The discovery of oil and gas in the Barmer Basin in northwest India was one of the more significant global discoveries in the decade 2001-2010. The basin's presence was suspected from gravity and magnetic data in the late 1980s but not confirmed until 1999 from seismic and drilling. The basin is a lacustrine failed rift. Biostratigraphic data, however, indicate it was intermittently connected to marine waters via either the Cambay Basin, the Kutch Basin, or across the Devikot high, temporarily forming a large, shallow estuary. At least six major tectono-stratigraphic events have caused relative lake level falls and translation of clastic reservoirs basinward. Upward of 6 km (∼20, 000 ft) of Cenozoic and Mesozoic sedimentary rocks have been preserved. Prolific source rocks occur from the Mesozoic through Eocene strata. Tectonically, the basin is divided into a northern and a southern province. The north province continues to undergo inversion and erosion, and has not been buried as deeply as the south. Kinetics of the major source facies in the north are substantially different from those in the south, as well as the present-day and paleo-heat flow. These differences have made the northern part of the basin predominantly an oil province and the southern part a mixed oil and gas province. The prolific Paleocene Fatehgarh Formation contains the bulk of the 7.3 billion barrels of stock tank oil in place (STOIP) identified to date, but other reservoirs from the Mesozoic to the late Cenozoic are common and may yield significant future resource additions. Copyright © 2015. The American Association of Petroleum Geologists. All rights reserved. Source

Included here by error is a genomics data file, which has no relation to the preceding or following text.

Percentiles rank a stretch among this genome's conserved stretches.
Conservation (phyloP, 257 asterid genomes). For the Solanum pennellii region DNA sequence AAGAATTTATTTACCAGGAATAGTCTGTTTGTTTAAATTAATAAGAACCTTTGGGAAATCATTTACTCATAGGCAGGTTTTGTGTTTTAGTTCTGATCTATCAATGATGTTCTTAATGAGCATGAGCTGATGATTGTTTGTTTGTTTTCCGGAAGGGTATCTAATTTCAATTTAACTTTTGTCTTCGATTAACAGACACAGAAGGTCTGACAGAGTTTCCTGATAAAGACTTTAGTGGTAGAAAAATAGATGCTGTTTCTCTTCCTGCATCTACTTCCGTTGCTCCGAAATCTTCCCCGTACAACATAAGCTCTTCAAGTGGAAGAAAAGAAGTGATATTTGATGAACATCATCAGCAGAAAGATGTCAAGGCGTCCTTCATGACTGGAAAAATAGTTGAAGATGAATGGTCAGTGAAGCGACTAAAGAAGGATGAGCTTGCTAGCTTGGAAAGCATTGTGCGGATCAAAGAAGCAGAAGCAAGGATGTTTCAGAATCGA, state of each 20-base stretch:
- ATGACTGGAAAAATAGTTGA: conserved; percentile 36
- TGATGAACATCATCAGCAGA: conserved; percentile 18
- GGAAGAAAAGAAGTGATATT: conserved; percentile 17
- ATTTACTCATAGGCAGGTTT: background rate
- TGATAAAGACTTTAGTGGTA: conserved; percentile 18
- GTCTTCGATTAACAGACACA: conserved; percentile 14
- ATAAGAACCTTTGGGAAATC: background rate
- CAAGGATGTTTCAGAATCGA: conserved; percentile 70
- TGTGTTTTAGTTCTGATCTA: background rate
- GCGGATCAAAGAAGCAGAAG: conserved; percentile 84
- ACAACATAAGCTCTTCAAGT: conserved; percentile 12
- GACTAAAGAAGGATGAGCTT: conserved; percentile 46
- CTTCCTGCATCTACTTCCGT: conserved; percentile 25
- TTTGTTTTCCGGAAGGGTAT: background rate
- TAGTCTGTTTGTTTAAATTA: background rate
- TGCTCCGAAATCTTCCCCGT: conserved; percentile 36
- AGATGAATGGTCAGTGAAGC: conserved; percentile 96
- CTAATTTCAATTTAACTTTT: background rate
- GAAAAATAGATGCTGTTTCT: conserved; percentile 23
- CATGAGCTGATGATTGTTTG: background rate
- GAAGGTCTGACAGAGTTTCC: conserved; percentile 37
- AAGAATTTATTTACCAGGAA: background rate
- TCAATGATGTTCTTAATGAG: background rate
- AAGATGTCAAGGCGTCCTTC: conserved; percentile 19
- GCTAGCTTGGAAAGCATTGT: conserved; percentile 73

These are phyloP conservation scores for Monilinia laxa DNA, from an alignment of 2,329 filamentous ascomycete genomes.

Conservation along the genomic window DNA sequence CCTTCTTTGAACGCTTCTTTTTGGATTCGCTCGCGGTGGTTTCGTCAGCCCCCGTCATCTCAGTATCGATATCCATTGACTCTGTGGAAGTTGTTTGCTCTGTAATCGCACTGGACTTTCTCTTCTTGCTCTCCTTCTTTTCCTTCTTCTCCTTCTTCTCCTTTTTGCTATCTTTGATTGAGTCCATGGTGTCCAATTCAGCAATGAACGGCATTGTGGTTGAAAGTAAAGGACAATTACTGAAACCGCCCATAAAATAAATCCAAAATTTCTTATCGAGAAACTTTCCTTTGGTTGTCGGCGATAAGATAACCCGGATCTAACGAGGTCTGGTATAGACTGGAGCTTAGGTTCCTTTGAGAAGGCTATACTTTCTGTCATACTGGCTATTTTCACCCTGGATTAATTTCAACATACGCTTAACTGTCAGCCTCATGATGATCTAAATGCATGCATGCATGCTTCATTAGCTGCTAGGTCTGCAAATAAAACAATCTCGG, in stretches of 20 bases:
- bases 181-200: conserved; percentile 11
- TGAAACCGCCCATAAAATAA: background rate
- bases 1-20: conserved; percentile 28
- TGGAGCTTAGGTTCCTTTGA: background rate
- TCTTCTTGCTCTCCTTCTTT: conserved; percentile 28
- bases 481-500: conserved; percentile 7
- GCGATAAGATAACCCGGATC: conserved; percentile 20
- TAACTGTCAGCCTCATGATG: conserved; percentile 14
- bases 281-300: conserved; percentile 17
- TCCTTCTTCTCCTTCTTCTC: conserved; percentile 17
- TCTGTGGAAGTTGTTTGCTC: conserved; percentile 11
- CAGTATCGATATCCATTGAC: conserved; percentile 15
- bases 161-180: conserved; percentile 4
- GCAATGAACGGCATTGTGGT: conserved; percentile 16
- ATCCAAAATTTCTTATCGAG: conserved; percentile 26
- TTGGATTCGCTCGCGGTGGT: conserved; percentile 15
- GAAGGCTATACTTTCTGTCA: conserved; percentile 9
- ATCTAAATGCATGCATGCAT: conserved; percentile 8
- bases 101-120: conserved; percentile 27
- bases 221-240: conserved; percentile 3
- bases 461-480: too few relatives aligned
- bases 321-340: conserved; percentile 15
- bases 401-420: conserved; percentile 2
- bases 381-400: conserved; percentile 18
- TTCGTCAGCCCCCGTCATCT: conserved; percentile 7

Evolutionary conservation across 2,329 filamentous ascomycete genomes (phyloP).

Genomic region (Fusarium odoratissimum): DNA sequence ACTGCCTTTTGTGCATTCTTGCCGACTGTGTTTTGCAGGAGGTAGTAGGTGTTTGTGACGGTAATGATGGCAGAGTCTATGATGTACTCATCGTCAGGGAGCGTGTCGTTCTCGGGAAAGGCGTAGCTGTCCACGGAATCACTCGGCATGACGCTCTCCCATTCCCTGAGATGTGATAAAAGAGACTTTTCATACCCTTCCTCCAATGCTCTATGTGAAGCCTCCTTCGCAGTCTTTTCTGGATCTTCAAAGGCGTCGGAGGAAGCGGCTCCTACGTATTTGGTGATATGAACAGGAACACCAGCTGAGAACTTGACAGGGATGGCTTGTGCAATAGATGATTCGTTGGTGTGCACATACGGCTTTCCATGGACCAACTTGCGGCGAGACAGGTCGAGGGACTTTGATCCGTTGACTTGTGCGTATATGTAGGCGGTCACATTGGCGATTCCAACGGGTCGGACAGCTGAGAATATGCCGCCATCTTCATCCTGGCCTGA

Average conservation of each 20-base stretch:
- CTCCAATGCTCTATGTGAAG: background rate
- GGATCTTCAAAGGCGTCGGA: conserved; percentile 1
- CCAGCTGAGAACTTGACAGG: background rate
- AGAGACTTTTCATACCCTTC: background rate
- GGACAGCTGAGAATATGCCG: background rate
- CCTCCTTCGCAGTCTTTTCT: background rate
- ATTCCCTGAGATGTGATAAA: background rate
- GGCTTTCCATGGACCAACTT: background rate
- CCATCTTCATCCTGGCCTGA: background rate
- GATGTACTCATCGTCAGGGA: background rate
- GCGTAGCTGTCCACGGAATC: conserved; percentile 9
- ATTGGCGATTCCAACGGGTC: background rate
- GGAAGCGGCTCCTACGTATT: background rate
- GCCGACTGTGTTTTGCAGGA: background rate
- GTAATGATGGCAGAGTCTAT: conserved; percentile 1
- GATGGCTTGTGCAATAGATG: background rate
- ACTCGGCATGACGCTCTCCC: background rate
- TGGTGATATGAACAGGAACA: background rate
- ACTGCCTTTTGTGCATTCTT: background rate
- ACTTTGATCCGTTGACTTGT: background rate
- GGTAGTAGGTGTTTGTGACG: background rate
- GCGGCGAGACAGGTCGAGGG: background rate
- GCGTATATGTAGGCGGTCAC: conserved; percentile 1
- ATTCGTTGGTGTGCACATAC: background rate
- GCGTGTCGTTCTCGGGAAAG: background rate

Farrimond P.,Integrated Geochemical Interpretation Ltd. | Green A.,Integrated Geochemical Interpretation Ltd. | Williams L.,Rockhopper Exploration plc
Petroleum Geoscience | Year: 2015

The Sea Lion Field, lying approximately 220 km north of the Falkland Islands in the northern rift of the North Falkland Basin, contains waxy oil in Lower Cretaceous reservoir sands. The oil is likely to be sourced from Lower Cretaceous lacustrine source rocks lying beneath the reservoir sands. A significant complication in interpreting the geochemical data for the Sea Lion oils comes from their overprinting by leaching of bitumen components (especially biomarkers) from immature organic-rich claystones that are interbedded with the reservoir. Accordingly, best estimates of maturity are obtained from gasoline-range and aromatic hydrocarbons. A higher maturity charge is seen in oils from some of the more western wells, consistent with their higher gas–oil ratios. Basin modelling has shown that the source rocks are more mature to the south of the Sea Lion Field, and the observed differences in oil maturity can be related to sourcing from different parts of this kitchen area and/or different stratigraphic intervals of the source-rock package. Gasoline-range hydrocarbons provide evidence for phase fractionation, with some oils having lost a more volatile fraction whilst others have received additional gas charge. A gas leg in the Beverley and Casper South reservoirs in Well 14/15-4Z appears to have been the original fluid charge, and has not displaced oil, although gas compositions suggest that gas was co-generated with oil, and subsequently separated into two phases, at least in some parts of the field. © 2015 The Author(s). Source